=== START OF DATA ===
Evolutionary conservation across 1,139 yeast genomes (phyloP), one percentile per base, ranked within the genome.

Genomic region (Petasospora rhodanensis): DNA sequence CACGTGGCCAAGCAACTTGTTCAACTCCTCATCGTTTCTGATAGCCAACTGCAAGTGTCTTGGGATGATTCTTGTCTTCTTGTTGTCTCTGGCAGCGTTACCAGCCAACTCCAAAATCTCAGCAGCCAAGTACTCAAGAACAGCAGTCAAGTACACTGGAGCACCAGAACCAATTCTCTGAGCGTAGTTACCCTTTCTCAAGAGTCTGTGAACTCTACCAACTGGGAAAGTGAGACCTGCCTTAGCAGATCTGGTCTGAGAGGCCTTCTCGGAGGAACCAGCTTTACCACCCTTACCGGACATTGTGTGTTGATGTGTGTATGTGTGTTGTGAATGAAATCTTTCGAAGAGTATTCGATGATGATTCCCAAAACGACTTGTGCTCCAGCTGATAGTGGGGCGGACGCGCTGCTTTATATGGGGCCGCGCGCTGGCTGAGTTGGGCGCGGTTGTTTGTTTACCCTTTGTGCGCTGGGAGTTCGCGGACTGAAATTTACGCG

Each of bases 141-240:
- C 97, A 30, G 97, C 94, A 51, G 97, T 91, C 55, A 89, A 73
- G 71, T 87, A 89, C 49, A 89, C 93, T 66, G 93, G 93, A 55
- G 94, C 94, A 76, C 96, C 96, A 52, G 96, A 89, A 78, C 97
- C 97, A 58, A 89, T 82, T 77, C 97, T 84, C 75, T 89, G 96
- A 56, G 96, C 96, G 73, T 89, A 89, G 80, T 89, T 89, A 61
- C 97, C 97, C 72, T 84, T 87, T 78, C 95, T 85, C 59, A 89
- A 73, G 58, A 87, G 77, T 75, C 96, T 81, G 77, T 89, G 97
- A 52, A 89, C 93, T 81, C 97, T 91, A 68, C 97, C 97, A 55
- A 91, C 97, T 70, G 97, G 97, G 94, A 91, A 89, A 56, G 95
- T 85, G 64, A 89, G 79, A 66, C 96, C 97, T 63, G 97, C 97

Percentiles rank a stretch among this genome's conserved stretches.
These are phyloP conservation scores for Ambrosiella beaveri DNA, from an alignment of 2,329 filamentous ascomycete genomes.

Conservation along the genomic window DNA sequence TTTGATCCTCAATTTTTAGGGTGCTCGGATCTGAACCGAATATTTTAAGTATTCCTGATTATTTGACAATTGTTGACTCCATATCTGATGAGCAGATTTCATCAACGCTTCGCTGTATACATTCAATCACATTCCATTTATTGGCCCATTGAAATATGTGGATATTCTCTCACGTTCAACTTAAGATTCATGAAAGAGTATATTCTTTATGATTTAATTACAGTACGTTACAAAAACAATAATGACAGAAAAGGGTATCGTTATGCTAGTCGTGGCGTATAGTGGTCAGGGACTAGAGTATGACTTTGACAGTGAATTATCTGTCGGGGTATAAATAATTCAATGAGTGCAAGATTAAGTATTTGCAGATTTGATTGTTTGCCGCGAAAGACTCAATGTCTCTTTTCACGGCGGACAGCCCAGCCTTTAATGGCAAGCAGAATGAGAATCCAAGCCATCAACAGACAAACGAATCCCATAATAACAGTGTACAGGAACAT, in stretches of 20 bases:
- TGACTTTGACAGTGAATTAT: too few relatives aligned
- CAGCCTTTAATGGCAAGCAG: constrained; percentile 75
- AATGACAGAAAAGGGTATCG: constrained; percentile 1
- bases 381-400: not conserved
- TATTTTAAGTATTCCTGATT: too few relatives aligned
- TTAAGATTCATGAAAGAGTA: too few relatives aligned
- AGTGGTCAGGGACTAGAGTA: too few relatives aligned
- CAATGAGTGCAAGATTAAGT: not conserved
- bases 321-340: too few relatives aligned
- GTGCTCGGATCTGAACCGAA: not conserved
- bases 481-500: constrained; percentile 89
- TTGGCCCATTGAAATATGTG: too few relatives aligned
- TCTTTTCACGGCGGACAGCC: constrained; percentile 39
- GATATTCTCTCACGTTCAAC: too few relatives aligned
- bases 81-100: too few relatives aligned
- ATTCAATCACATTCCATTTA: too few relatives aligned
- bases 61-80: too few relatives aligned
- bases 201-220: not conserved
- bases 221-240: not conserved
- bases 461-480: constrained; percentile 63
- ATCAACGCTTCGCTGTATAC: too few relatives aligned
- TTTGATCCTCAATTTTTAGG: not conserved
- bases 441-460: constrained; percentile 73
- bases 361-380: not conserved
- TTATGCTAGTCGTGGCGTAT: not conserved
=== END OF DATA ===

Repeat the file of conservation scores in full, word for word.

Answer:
Evolutionary conservation across 1,139 yeast genomes (phyloP), one percentile per base, ranked within the genome.

Genomic region (Petasospora rhodanensis): DNA sequence CACGTGGCCAAGCAACTTGTTCAACTCCTCATCGTTTCTGATAGCCAACTGCAAGTGTCTTGGGATGATTCTTGTCTTCTTGTTGTCTCTGGCAGCGTTACCAGCCAACTCCAAAATCTCAGCAGCCAAGTACTCAAGAACAGCAGTCAAGTACACTGGAGCACCAGAACCAATTCTCTGAGCGTAGTTACCCTTTCTCAAGAGTCTGTGAACTCTACCAACTGGGAAAGTGAGACCTGCCTTAGCAGATCTGGTCTGAGAGGCCTTCTCGGAGGAACCAGCTTTACCACCCTTACCGGACATTGTGTGTTGATGTGTGTATGTGTGTTGTGAATGAAATCTTTCGAAGAGTATTCGATGATGATTCCCAAAACGACTTGTGCTCCAGCTGATAGTGGGGCGGACGCGCTGCTTTATATGGGGCCGCGCGCTGGCTGAGTTGGGCGCGGTTGTTTGTTTACCCTTTGTGCGCTGGGAGTTCGCGGACTGAAATTTACGCG

Each of bases 141-240:
- C 97, A 30, G 97, C 94, A 51, G 97, T 91, C 55, A 89, A 73
- G 71, T 87, A 89, C 49, A 89, C 93, T 66, G 93, G 93, A 55
- G 94, C 94, A 76, C 96, C 96, A 52, G 96, A 89, A 78, C 97
- C 97, A 58, A 89, T 82, T 77, C 97, T 84, C 75, T 89, G 96
- A 56, G 96, C 96, G 73, T 89, A 89, G 80, T 89, T 89, A 61
- C 97, C 97, C 72, T 84, T 87, T 78, C 95, T 85, C 59, A 89
- A 73, G 58, A 87, G 77, T 75, C 96, T 81, G 77, T 89, G 97
- A 52, A 89, C 93, T 81, C 97, T 91, A 68, C 97, C 97, A 55
- A 91, C 97, T 70, G 97, G 97, G 94, A 91, A 89, A 56, G 95
- T 85, G 64, A 89, G 79, A 66, C 96, C 97, T 63, G 97, C 97

Percentiles rank a stretch among this genome's conserved stretches.
These are phyloP conservation scores for Ambrosiella beaveri DNA, from an alignment of 2,329 filamentous ascomycete genomes.

Conservation along the genomic window DNA sequence TTTGATCCTCAATTTTTAGGGTGCTCGGATCTGAACCGAATATTTTAAGTATTCCTGATTATTTGACAATTGTTGACTCCATATCTGATGAGCAGATTTCATCAACGCTTCGCTGTATACATTCAATCACATTCCATTTATTGGCCCATTGAAATATGTGGATATTCTCTCACGTTCAACTTAAGATTCATGAAAGAGTATATTCTTTATGATTTAATTACAGTACGTTACAAAAACAATAATGACAGAAAAGGGTATCGTTATGCTAGTCGTGGCGTATAGTGGTCAGGGACTAGAGTATGACTTTGACAGTGAATTATCTGTCGGGGTATAAATAATTCAATGAGTGCAAGATTAAGTATTTGCAGATTTGATTGTTTGCCGCGAAAGACTCAATGTCTCTTTTCACGGCGGACAGCCCAGCCTTTAATGGCAAGCAGAATGAGAATCCAAGCCATCAACAGACAAACGAATCCCATAATAACAGTGTACAGGAACAT, in stretches of 20 bases:
- TGACTTTGACAGTGAATTAT: too few relatives aligned
- CAGCCTTTAATGGCAAGCAG: constrained; percentile 75
- AATGACAGAAAAGGGTATCG: constrained; percentile 1
- bases 381-400: not conserved
- TATTTTAAGTATTCCTGATT: too few relatives aligned
- TTAAGATTCATGAAAGAGTA: too few relatives aligned
- AGTGGTCAGGGACTAGAGTA: too few relatives aligned
- CAATGAGTGCAAGATTAAGT: not conserved
- bases 321-340: too few relatives aligned
- GTGCTCGGATCTGAACCGAA: not conserved
- bases 481-500: constrained; percentile 89
- TTGGCCCATTGAAATATGTG: too few relatives aligned
- TCTTTTCACGGCGGACAGCC: constrained; percentile 39
- GATATTCTCTCACGTTCAAC: too few relatives aligned
- bases 81-100: too few relatives aligned
- ATTCAATCACATTCCATTTA: too few relatives aligned
- bases 61-80: too few relatives aligned
- bases 201-220: not conserved
- bases 221-240: not conserved
- bases 461-480: constrained; percentile 63
- ATCAACGCTTCGCTGTATAC: too few relatives aligned
- TTTGATCCTCAATTTTTAGG: not conserved
- bases 441-460: constrained; percentile 73
- bases 361-380: not conserved
- TTATGCTAGTCGTGGCGTAT: not conserved